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Southern Ocean carbon sink enhanced by sea-ice feedbacks at the Antarctic Cold Reversal

Citation

Fogwill, CJ and Turney, CSM and Menviel, L and Baker, A and Weber, ME and Ellis, B and Thomas, ZA and Golledge, NR and Etheridge, D and Rubino, M and Thornton, DP and van Ommen, TD and Moy, AD and Curran, MAJ and Davies, S and Bird, MI and Munksgaard, NC and Rootes, CM and Millman, H and Vohra, J and Rivera, A and Macintosh, A and Pike, J and Hall, IR and Bagshaw, EA and Rainsley, E and Bronk-Ramsey, C and Montenari, M and Cage, AG and Harris, MRP and Jones, R and Power, A and Love, J and Young, J and Weyrich, LS and Cooper, A, Southern Ocean carbon sink enhanced by sea-ice feedbacks at the Antarctic Cold Reversal, Nature Geoscience, 13 pp. 489-497. ISSN 1752-0894 (2020) [Refereed Article]

Copyright Statement

Copyright 2020 The Authors, under exclusive licence to Springer Nature Limited

DOI: doi:10.1038/s41561-020-0587-0

Abstract

The Southern Ocean occupies 14% of the Earth’s surface and plays a fundamental role in the global carbon cycle and climate. It provides a direct connection to the deep ocean carbon reservoir through biogeochemical processes that include surface primary productivity, remineralization at depth and the upwelling of carbon-rich water masses. However, the role of these different processes in modulating past and future air–sea carbon flux remains poorly understood. A key period in this regard is the Antarctic Cold Reversal (ACR, 14.6–12.7 kyr bp), when mid- to high-latitude Southern Hemisphere cooling coincided with a sustained plateau in the global deglacial increase in atmospheric CO2. Here we reconstruct high-latitude Southern Ocean surface productivity from marine-derived aerosols captured in a highly resolved horizontal ice core. Our multiproxy reconstruction reveals a sustained signal of enhanced marine productivity across the ACR. Transient climate modelling indicates this period coincided with maximum seasonal variability in sea-ice extent, implying that sea-ice biological feedbacks enhanced CO2 sequestration and created a substantial regional marine carbon sink, which contributed to the plateau in CO2 during the ACR. Our results highlight the role Antarctic sea ice plays in controlling global CO2, and demonstrate the need to incorporate such feedbacks into climate–carbon models.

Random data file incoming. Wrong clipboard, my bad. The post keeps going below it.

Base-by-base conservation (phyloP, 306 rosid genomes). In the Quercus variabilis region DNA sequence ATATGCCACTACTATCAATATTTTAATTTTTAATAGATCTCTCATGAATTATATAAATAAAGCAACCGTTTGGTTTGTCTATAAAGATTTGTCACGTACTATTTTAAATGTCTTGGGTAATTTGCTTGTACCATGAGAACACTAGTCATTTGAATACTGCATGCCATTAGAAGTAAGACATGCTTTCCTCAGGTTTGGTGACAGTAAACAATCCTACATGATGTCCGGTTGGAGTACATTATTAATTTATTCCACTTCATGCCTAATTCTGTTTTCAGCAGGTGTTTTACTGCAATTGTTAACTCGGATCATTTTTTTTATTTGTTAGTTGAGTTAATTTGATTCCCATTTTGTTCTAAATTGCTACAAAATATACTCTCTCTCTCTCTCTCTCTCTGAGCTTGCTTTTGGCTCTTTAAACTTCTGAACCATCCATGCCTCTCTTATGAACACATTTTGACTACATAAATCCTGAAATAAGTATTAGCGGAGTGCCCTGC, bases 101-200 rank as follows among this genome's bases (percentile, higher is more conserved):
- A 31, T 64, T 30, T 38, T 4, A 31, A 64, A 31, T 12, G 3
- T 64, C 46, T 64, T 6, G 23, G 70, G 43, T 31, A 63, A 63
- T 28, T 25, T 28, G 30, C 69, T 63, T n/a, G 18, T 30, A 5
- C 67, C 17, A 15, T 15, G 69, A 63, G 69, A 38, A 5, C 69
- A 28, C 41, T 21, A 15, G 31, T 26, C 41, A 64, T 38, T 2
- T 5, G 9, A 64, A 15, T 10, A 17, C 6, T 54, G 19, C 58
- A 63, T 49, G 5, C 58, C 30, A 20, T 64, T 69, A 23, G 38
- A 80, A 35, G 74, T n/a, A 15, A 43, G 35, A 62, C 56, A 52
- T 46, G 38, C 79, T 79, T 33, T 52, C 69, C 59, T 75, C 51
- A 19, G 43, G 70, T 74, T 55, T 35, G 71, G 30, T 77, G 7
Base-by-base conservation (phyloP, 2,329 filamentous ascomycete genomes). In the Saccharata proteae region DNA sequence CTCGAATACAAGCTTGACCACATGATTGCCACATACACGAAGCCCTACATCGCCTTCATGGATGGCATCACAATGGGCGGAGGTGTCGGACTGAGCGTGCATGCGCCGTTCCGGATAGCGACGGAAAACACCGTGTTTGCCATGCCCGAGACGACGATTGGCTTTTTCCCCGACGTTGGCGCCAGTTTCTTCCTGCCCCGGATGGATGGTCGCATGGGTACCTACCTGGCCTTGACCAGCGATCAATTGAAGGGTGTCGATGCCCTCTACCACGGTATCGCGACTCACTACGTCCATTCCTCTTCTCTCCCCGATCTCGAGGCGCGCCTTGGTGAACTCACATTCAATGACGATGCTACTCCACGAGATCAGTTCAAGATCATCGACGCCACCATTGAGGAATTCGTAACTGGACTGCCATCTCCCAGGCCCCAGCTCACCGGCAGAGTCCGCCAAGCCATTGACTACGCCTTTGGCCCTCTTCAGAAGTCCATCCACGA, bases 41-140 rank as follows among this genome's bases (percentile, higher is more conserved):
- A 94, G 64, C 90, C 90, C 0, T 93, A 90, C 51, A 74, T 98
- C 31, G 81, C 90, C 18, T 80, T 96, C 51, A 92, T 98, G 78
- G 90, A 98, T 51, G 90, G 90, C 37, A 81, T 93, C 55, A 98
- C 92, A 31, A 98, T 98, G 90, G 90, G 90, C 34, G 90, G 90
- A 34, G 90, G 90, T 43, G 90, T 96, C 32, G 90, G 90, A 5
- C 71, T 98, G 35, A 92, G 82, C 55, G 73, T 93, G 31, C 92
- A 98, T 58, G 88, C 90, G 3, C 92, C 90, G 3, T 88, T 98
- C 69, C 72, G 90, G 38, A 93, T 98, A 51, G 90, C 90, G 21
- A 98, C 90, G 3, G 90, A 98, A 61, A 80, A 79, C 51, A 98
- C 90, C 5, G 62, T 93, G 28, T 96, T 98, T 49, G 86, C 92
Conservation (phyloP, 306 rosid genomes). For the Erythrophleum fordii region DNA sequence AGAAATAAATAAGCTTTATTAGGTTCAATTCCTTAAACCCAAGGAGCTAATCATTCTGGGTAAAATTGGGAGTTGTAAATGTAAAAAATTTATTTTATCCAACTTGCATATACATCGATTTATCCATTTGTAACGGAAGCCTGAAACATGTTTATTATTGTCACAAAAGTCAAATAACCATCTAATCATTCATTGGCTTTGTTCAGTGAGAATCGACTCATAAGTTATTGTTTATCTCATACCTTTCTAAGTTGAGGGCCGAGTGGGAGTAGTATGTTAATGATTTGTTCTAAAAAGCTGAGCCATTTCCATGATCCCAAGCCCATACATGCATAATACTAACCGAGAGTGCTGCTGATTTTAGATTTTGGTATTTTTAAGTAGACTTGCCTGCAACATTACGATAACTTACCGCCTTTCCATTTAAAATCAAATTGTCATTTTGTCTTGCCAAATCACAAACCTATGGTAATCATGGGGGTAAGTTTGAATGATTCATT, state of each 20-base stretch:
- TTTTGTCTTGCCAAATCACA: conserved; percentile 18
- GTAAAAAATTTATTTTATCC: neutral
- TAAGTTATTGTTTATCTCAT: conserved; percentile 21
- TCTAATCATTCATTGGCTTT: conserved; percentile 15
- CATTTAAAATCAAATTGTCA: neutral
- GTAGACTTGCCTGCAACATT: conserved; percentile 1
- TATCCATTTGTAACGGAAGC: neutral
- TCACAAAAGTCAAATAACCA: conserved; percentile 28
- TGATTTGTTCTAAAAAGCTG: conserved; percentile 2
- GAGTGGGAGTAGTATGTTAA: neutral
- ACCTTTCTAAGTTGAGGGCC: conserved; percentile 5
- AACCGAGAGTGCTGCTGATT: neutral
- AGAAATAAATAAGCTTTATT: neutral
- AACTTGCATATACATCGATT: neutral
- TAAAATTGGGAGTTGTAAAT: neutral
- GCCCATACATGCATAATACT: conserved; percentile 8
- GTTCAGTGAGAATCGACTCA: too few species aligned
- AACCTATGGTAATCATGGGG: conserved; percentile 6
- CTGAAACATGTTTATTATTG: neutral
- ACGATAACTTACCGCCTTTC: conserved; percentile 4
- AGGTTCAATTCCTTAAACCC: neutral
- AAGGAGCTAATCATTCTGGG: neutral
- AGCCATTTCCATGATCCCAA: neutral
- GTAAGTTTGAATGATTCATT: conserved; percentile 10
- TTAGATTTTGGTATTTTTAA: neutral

Item Details

Item Type:Refereed Article
Keywords:Southern Ocean, ice core, carbon sink, Antarctic Cold Reversal
Research Division:Earth Sciences
Research Group:Physical geography and environmental geoscience
Research Field:Palaeoclimatology
Objective Division:Environmental Policy, Climate Change and Natural Hazards
Objective Group:Understanding climate change
Objective Field:Effects of climate change on Antarctic and sub-Antarctic environments (excl. social impacts)
UTAS Author:van Ommen, TD (Dr Tas van Ommen)
UTAS Author:Moy, AD (Dr Andrew Moy)
UTAS Author:Curran, MAJ (Dr Mark Curran)
ID Code:139595
Year Published:2020
Deposited By:CRC-Antarctic Climate & Ecosystems
Deposited On:2020-06-23
Last Modified:2021-02-03
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